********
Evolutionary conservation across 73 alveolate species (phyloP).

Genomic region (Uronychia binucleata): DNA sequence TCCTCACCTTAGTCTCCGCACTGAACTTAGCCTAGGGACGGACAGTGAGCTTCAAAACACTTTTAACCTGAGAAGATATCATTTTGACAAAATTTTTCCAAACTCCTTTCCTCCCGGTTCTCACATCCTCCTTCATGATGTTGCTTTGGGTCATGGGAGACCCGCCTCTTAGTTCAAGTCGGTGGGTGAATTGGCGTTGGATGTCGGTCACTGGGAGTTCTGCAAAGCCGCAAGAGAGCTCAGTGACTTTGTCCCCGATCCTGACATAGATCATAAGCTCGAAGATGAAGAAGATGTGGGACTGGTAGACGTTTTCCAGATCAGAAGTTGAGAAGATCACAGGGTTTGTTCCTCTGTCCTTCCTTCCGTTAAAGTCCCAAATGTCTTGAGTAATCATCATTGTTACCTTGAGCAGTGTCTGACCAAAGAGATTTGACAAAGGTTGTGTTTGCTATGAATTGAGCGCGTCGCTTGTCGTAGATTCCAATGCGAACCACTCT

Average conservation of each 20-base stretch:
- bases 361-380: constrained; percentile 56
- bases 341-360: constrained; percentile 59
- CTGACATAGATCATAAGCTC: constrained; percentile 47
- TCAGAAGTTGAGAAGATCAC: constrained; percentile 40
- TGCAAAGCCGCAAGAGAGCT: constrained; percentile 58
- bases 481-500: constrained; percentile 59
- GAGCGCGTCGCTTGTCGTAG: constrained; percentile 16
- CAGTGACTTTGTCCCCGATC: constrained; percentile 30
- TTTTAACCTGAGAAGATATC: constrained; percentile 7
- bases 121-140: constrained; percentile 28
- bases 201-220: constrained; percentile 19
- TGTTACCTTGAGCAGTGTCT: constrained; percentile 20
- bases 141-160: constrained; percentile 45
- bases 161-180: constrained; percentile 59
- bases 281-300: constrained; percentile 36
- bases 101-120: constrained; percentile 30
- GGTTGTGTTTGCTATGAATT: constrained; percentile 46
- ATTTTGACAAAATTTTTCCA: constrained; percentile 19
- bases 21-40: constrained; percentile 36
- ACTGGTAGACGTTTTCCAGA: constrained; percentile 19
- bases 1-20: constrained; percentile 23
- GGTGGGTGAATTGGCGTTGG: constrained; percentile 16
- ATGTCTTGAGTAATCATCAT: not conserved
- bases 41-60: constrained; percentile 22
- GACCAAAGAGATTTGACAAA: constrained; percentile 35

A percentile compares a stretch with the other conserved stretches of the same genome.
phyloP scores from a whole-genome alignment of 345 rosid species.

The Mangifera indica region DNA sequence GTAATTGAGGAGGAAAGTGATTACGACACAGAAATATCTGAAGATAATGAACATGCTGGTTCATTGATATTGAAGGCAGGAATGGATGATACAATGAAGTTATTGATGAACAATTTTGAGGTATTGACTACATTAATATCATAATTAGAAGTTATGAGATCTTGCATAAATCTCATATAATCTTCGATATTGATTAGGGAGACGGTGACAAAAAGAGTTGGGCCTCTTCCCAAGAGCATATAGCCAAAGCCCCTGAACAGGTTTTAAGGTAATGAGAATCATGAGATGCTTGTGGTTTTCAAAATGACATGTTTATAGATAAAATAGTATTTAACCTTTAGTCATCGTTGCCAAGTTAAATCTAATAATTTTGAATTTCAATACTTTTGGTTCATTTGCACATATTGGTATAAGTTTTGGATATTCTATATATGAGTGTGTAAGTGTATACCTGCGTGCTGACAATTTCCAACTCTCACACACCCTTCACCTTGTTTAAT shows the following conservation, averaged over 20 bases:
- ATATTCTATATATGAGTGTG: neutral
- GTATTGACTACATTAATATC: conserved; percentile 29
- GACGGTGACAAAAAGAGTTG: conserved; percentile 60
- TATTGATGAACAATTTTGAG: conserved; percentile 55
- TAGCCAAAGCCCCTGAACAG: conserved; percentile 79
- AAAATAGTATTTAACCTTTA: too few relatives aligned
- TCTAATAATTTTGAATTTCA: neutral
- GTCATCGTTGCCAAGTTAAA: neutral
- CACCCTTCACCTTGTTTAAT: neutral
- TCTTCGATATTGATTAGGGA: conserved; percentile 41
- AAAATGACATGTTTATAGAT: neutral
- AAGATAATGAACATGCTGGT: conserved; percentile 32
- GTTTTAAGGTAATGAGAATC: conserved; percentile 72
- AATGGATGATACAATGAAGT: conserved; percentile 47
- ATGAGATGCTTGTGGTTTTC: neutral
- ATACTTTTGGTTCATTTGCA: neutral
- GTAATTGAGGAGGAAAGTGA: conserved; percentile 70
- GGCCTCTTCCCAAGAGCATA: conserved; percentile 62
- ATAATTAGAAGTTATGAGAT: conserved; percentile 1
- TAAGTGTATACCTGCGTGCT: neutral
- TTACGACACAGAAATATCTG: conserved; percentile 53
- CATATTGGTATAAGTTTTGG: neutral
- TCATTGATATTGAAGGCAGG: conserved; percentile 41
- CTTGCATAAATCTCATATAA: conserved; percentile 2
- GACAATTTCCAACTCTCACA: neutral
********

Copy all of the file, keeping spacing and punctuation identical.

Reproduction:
Evolutionary conservation across 73 alveolate species (phyloP).

Genomic region (Uronychia binucleata): DNA sequence TCCTCACCTTAGTCTCCGCACTGAACTTAGCCTAGGGACGGACAGTGAGCTTCAAAACACTTTTAACCTGAGAAGATATCATTTTGACAAAATTTTTCCAAACTCCTTTCCTCCCGGTTCTCACATCCTCCTTCATGATGTTGCTTTGGGTCATGGGAGACCCGCCTCTTAGTTCAAGTCGGTGGGTGAATTGGCGTTGGATGTCGGTCACTGGGAGTTCTGCAAAGCCGCAAGAGAGCTCAGTGACTTTGTCCCCGATCCTGACATAGATCATAAGCTCGAAGATGAAGAAGATGTGGGACTGGTAGACGTTTTCCAGATCAGAAGTTGAGAAGATCACAGGGTTTGTTCCTCTGTCCTTCCTTCCGTTAAAGTCCCAAATGTCTTGAGTAATCATCATTGTTACCTTGAGCAGTGTCTGACCAAAGAGATTTGACAAAGGTTGTGTTTGCTATGAATTGAGCGCGTCGCTTGTCGTAGATTCCAATGCGAACCACTCT

Average conservation of each 20-base stretch:
- bases 361-380: constrained; percentile 56
- bases 341-360: constrained; percentile 59
- CTGACATAGATCATAAGCTC: constrained; percentile 47
- TCAGAAGTTGAGAAGATCAC: constrained; percentile 40
- TGCAAAGCCGCAAGAGAGCT: constrained; percentile 58
- bases 481-500: constrained; percentile 59
- GAGCGCGTCGCTTGTCGTAG: constrained; percentile 16
- CAGTGACTTTGTCCCCGATC: constrained; percentile 30
- TTTTAACCTGAGAAGATATC: constrained; percentile 7
- bases 121-140: constrained; percentile 28
- bases 201-220: constrained; percentile 19
- TGTTACCTTGAGCAGTGTCT: constrained; percentile 20
- bases 141-160: constrained; percentile 45
- bases 161-180: constrained; percentile 59
- bases 281-300: constrained; percentile 36
- bases 101-120: constrained; percentile 30
- GGTTGTGTTTGCTATGAATT: constrained; percentile 46
- ATTTTGACAAAATTTTTCCA: constrained; percentile 19
- bases 21-40: constrained; percentile 36
- ACTGGTAGACGTTTTCCAGA: constrained; percentile 19
- bases 1-20: constrained; percentile 23
- GGTGGGTGAATTGGCGTTGG: constrained; percentile 16
- ATGTCTTGAGTAATCATCAT: not conserved
- bases 41-60: constrained; percentile 22
- GACCAAAGAGATTTGACAAA: constrained; percentile 35

A percentile compares a stretch with the other conserved stretches of the same genome.
phyloP scores from a whole-genome alignment of 345 rosid species.

The Mangifera indica region DNA sequence GTAATTGAGGAGGAAAGTGATTACGACACAGAAATATCTGAAGATAATGAACATGCTGGTTCATTGATATTGAAGGCAGGAATGGATGATACAATGAAGTTATTGATGAACAATTTTGAGGTATTGACTACATTAATATCATAATTAGAAGTTATGAGATCTTGCATAAATCTCATATAATCTTCGATATTGATTAGGGAGACGGTGACAAAAAGAGTTGGGCCTCTTCCCAAGAGCATATAGCCAAAGCCCCTGAACAGGTTTTAAGGTAATGAGAATCATGAGATGCTTGTGGTTTTCAAAATGACATGTTTATAGATAAAATAGTATTTAACCTTTAGTCATCGTTGCCAAGTTAAATCTAATAATTTTGAATTTCAATACTTTTGGTTCATTTGCACATATTGGTATAAGTTTTGGATATTCTATATATGAGTGTGTAAGTGTATACCTGCGTGCTGACAATTTCCAACTCTCACACACCCTTCACCTTGTTTAAT shows the following conservation, averaged over 20 bases:
- ATATTCTATATATGAGTGTG: neutral
- GTATTGACTACATTAATATC: conserved; percentile 29
- GACGGTGACAAAAAGAGTTG: conserved; percentile 60
- TATTGATGAACAATTTTGAG: conserved; percentile 55
- TAGCCAAAGCCCCTGAACAG: conserved; percentile 79
- AAAATAGTATTTAACCTTTA: too few relatives aligned
- TCTAATAATTTTGAATTTCA: neutral
- GTCATCGTTGCCAAGTTAAA: neutral
- CACCCTTCACCTTGTTTAAT: neutral
- TCTTCGATATTGATTAGGGA: conserved; percentile 41
- AAAATGACATGTTTATAGAT: neutral
- AAGATAATGAACATGCTGGT: conserved; percentile 32
- GTTTTAAGGTAATGAGAATC: conserved; percentile 72
- AATGGATGATACAATGAAGT: conserved; percentile 47
- ATGAGATGCTTGTGGTTTTC: neutral
- ATACTTTTGGTTCATTTGCA: neutral
- GTAATTGAGGAGGAAAGTGA: conserved; percentile 70
- GGCCTCTTCCCAAGAGCATA: conserved; percentile 62
- ATAATTAGAAGTTATGAGAT: conserved; percentile 1
- TAAGTGTATACCTGCGTGCT: neutral
- TTACGACACAGAAATATCTG: conserved; percentile 53
- CATATTGGTATAAGTTTTGG: neutral
- TCATTGATATTGAAGGCAGG: conserved; percentile 41
- CTTGCATAAATCTCATATAA: conserved; percentile 2
- GACAATTTCCAACTCTCACA: neutral